Political will needed to salvage Lebanon’s economy

The volume of bank loans to the private sector decreased from $60 billion in 2017 to $58 billion this year, another indicator the private sector is slowing down.

BEIRUT - While reports have been circulating about a looming economic and financial breakdown in Lebanon, senior bankers voiced confidence in the country’s ability to overcome the crisis and place the economy on a good track.

The state of the economy was exposed in a presentation by Lebanon’s leading investment bank, Blominvest, which indicated that economic slowdown affecting Lebanon since 2011 was expected to reduce GDP growth to 1% in 2018 compared to 1.2% in 2017.

“This is mainly due to the slowdown in the real estate and tourism sectors,” said Blominvest General Manager Fadi Osseiran. “The two sectors currently constitute the main drivers of the economy, with the former contributing some 15% of GDP and the latter’s overall contributions reaching an estimated 18% of the GDP.”

The government has ceased providing subsidised housing loans, a move that affected the real estate sector while income from tourism was decreasing.

“Although the number of overall visitors has increased almost 3.5% until July, the percentage of Arab tourists has dropped. In general, Arab Gulf tourists spend more than the average tourist and the decrease in their numbers means less spending in the tourism sector and slowdown in the sector’s growth,” Osseiran said.

Inflation, caused by the rise in oil prices, and salary scale adjustments for civil employees, which came at a high cost for the treasury without finding alternative financing, are other reasons for economic slowdown, Osseiran said.

The volume of bank loans to the private sector decreased from $60 billion in 2017 to $58 billion this year, another indicator the private sector is slowing down.

Saad Azhari, chairman of Blom Bank and its affiliated Blominvest, downplayed fears of economic failure despite the gloomy figures.

“It is clear that the economic situation is not good but Lebanon is not risking bankruptcy,” Azhari said. “In fact, the country has all the resources to kick-start its economy. The main problem in Lebanon is bad management (of public finances).”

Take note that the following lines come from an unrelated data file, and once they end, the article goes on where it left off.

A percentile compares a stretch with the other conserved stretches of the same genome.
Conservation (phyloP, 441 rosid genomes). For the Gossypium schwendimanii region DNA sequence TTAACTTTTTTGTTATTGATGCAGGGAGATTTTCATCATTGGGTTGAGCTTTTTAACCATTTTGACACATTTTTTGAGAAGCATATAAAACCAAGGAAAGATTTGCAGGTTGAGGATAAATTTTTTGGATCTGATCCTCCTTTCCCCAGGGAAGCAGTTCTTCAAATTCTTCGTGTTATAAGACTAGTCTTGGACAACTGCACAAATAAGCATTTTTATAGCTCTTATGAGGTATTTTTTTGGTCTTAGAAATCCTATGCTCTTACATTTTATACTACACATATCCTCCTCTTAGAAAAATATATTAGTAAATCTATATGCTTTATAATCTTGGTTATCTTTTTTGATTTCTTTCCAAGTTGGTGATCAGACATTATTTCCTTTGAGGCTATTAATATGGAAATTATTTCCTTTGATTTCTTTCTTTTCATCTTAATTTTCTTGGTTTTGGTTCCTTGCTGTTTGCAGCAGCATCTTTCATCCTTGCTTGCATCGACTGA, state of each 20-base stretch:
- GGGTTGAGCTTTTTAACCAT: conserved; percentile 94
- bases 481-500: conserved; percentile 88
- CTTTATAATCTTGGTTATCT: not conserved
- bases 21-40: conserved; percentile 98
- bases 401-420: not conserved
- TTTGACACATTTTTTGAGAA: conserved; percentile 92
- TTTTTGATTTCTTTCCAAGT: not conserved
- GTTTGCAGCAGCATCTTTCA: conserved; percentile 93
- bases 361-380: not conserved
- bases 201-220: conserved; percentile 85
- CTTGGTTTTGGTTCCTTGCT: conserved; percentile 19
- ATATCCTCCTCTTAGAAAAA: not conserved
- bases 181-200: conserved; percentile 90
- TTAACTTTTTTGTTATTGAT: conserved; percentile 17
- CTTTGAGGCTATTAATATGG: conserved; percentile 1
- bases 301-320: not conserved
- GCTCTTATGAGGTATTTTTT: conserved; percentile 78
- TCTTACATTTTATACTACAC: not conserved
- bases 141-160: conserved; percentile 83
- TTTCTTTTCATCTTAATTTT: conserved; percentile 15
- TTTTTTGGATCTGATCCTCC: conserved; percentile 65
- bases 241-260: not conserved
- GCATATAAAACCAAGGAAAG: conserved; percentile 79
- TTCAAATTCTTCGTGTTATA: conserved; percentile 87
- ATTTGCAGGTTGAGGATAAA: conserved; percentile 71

An estimated $4 billion in tax evasion and waste in electricity generation that is costing the government $2 billion annually are prominent examples of financial mismanagement.

“Lebanon has a lot of assets. It has properties. It owns all its public facilities and should expect big incomes estimated at more than $300 billion from oil and gas. In other words, the state is rich. It should have a capacity to improve its finances without increasing taxes,” Azhari said.

He said Lebanon has a “golden opportunity” to bolster its economy thanks to the $11 billion funding pledged last April by the international community at the Conference for Development and Reform with Businesses (CEDRE).

“There is a clear international support for Lebanon and its economy,” Azhari said. “The funding in the form of grants and soft loans will be mostly dedicated to infrastructure projects that Lebanon badly needs. This will kick-start economic growth by creating job opportunities benefiting the whole population. All that is expected from Lebanon is to introduce the necessary reforms.”

Up to 40% of the CEDRE financing is expected to come from the private sector. Lebanon committed to introduce structural and fiscal reforms needed to put the Lebanese economy on track to attract international private and public capital.

One pressing item on the reform list is the deficit incurred by state-run power provider Electricite du Liban, which has an annual deficit of $1.4 billion. Some 80% of the deficit is attributable to the cost of fuel oil. The rest is due to poor bill collection, electricity theft and technical problems.

Lebanon is the third most indebted country in the world, with a public debt estimated at 150% of GDP ($79 billion). It ranks 143rd out of 180 countries in the 2017 “Corruption Perceptions” Index released by Transparency International.

Azhari noted that, with its solid assets and substantial reserves, the Central Bank has intervened to protect the national currency.

He said: “The Central Bank can buy time and sustain the government until it introduces the needed reforms but it cannot change the economic situation. The only way to improve the economy is by having a government, introducing the needed reforms and bringing in the funding allocated in CEDRE.”

Lebanon has been locked in a cabinet crisis since May. A dispute over shares has obstructed the formation of a new government, threatening to paralyse the country’s institutions and further endangering its already-frail economy.

“I believe that Lebanon has a bright future but we need a government and better management. I am not pessimistic,” Azhari said.

Samar Kadi is the Arab Weekly society and travel section editor.

This article was originally published in The Arab Weekly.